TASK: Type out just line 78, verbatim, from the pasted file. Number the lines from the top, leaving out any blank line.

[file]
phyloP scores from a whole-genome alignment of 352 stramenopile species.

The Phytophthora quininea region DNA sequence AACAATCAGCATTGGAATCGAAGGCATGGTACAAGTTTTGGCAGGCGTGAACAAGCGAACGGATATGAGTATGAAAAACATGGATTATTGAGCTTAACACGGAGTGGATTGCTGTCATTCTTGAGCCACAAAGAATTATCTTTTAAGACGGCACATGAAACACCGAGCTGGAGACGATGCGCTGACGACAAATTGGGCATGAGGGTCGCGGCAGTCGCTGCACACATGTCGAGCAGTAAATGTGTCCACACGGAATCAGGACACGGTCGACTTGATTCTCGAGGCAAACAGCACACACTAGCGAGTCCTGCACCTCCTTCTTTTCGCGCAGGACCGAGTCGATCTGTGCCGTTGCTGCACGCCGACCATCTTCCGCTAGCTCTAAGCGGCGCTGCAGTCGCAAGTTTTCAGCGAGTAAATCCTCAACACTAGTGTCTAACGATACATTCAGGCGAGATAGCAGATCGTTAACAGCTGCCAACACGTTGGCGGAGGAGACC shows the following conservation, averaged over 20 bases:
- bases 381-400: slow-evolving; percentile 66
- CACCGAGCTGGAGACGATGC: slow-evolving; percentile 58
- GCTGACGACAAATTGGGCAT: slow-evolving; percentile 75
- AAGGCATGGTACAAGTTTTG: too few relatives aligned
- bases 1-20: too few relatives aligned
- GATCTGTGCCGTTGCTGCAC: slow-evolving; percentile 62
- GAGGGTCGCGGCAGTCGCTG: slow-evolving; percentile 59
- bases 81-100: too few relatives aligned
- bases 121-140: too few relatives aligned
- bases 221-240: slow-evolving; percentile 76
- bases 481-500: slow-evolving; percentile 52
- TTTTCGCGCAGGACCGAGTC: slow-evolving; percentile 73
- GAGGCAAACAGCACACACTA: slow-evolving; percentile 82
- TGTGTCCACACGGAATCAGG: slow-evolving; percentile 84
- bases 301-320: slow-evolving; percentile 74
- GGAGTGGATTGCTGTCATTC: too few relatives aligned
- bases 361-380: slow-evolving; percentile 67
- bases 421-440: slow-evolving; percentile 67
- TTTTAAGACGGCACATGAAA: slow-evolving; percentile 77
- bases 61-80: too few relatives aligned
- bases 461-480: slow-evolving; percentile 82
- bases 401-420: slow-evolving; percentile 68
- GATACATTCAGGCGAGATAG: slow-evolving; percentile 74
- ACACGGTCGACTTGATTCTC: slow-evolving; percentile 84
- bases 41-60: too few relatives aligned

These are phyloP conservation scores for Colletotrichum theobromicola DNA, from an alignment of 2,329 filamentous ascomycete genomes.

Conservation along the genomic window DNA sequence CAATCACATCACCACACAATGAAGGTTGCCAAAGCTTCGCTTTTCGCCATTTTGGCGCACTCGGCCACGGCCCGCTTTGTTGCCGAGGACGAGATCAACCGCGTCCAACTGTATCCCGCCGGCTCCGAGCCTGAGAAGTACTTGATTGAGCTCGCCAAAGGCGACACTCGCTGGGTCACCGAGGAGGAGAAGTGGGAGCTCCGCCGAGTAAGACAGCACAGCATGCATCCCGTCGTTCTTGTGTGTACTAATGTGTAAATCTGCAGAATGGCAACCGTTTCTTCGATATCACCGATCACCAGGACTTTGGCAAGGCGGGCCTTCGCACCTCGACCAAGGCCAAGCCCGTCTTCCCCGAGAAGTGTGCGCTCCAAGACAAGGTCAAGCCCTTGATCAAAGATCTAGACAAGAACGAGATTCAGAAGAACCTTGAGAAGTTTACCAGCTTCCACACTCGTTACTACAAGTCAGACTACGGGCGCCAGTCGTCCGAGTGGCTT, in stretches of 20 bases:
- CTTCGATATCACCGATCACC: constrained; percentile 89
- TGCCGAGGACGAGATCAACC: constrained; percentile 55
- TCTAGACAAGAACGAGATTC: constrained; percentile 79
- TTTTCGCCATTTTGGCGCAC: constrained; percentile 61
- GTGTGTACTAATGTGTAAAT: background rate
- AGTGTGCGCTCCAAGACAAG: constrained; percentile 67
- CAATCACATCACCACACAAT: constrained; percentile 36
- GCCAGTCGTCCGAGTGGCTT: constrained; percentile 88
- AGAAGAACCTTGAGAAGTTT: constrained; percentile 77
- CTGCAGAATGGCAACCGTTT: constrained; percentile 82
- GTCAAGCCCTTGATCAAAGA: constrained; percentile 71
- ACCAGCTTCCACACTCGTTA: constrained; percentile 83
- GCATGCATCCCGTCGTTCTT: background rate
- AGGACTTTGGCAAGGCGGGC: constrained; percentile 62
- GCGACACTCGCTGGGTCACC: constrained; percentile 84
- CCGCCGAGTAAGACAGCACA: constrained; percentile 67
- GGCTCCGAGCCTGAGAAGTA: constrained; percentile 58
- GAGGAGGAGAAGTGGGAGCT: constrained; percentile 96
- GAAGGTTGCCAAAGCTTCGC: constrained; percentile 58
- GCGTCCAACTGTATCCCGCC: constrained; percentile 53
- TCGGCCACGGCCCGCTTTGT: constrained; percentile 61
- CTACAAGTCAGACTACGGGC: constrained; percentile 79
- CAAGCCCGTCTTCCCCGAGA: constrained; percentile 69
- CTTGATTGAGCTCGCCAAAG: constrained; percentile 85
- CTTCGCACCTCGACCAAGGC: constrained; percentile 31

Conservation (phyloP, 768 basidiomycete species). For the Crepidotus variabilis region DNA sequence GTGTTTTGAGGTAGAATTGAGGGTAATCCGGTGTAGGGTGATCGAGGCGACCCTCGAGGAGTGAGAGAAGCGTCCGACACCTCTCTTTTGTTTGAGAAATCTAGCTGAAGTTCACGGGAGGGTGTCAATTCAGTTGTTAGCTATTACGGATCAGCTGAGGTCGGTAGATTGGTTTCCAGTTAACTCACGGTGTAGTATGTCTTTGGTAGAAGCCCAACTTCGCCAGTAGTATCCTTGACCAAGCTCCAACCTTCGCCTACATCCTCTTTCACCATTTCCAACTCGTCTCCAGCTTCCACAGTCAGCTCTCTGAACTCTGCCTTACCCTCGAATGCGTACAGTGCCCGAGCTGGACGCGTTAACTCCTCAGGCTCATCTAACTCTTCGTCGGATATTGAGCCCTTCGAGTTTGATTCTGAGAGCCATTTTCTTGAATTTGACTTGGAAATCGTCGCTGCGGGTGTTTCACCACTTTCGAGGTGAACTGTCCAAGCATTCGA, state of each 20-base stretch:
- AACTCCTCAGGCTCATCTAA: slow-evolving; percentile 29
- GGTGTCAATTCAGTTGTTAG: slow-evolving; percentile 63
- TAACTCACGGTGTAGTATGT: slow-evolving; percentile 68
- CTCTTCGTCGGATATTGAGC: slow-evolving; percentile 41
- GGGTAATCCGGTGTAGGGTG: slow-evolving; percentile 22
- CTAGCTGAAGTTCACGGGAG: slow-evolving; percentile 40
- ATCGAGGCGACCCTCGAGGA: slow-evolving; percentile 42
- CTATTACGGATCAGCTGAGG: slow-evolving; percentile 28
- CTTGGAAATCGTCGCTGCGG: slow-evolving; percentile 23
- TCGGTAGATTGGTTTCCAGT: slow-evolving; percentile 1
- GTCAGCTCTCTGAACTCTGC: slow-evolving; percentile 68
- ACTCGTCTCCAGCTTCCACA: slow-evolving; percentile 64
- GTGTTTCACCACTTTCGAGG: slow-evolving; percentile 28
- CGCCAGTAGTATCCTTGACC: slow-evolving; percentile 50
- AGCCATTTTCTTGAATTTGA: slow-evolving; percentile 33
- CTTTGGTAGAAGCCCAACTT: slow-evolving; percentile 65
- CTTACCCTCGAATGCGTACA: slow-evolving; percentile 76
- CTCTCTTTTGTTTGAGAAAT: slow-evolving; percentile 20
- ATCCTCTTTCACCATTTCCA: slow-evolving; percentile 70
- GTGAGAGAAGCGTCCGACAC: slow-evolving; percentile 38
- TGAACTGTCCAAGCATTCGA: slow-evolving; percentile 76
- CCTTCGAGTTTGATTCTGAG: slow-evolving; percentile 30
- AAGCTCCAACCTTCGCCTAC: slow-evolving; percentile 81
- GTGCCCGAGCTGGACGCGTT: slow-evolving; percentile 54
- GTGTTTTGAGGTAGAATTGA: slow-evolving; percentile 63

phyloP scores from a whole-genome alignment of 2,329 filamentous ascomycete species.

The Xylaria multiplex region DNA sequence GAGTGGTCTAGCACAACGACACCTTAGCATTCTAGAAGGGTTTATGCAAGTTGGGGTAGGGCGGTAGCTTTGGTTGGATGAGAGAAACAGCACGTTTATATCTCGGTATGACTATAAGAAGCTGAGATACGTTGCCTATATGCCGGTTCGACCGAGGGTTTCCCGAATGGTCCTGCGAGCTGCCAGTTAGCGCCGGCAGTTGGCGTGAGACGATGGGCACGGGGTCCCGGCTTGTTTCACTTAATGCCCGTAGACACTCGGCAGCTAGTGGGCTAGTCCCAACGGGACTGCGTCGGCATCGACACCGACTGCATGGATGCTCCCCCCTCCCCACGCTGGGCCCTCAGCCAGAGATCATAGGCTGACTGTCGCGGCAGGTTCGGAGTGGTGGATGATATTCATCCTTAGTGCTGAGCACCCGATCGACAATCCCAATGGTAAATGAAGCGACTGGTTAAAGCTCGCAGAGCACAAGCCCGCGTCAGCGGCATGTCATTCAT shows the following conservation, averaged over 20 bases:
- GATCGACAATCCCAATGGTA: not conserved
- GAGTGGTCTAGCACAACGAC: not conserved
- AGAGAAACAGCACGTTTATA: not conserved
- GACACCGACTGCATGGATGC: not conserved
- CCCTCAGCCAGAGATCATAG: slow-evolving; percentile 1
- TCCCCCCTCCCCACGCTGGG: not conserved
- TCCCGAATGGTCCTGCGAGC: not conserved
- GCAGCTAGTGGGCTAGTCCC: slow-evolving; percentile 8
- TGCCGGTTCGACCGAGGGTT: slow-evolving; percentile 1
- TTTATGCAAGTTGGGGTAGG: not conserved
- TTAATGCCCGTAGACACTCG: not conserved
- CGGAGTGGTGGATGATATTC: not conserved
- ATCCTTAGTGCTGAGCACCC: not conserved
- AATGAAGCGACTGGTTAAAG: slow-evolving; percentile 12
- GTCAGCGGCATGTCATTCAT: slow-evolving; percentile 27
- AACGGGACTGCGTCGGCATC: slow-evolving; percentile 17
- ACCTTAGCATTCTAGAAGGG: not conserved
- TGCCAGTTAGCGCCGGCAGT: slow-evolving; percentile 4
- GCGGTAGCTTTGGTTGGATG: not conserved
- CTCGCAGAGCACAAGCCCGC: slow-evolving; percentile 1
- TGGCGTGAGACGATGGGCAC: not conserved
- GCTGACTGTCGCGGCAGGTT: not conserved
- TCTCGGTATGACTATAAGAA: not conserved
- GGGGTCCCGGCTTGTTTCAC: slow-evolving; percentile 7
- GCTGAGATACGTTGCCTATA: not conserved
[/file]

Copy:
- AAGCTCCAACCTTCGCCTAC: slow-evolving; percentile 81